The passage that our workbook quoted from this week, Hebrews 11, describes some of the “heroes of the faith”—believers of the past who are specially commended for their actions of faith.

Although there is much to say concerning these people specifically, on this page we will be examining the general concept of drawing inspiration from the faith of others, and how we might do that in our personal lives, alongside drawing inspiration from exemplary believers mentioned in scripture.



What about so-called saints, famous martyrs, church fathers, the reformers, and so on?

Some traditions tend to make a practice out of looking to other categories of people for inspiration too: so-called saints, famous martyrs, church fathers, the reformers, and so on.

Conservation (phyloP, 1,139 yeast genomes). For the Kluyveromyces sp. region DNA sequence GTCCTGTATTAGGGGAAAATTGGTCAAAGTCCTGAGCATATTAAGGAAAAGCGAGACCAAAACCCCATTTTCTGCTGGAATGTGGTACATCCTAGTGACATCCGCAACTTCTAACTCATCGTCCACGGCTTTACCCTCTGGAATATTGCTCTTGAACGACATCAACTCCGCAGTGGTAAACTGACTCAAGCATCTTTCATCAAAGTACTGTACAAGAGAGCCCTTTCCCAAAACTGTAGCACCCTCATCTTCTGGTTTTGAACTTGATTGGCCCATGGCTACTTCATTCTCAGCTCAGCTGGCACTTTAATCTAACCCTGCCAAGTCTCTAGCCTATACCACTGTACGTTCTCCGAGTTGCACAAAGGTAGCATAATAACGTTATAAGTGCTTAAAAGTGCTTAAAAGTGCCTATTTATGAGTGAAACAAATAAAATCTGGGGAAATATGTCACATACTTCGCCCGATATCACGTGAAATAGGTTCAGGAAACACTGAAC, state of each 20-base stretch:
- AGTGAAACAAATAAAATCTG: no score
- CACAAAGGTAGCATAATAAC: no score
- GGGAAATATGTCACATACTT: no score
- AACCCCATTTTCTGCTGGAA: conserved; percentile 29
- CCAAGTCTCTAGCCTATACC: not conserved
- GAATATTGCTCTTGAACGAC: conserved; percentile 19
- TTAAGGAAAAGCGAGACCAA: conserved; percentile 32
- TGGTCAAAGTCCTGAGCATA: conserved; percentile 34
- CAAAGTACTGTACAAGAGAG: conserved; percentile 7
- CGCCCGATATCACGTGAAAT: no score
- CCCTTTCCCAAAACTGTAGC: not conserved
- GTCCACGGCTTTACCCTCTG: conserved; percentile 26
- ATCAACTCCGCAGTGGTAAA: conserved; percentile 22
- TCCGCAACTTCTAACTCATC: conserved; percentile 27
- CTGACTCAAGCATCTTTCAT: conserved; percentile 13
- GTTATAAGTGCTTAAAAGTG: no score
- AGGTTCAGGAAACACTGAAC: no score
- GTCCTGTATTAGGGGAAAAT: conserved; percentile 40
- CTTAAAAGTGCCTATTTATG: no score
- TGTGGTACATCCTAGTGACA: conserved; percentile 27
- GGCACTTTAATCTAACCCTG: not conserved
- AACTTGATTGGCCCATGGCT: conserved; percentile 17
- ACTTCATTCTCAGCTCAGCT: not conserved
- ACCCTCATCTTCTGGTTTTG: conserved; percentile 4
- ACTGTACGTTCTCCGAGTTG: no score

While we don’t want to fall into legalism by banning something scripture does not, it is also true that unverifiable third-party reports may or may not be true. We may glorify God inasmuch as things we hear about these people seem to put Him first and bring Him glory. Perhaps we shouldn’t go so far as to say that it is a uniformly terrible idea for us to try to find inspiration in historical Christians who show up only in history rather than inspired scripture. But it is also true that we must be careful in doing such, that’s all. Appearances can be deceiving.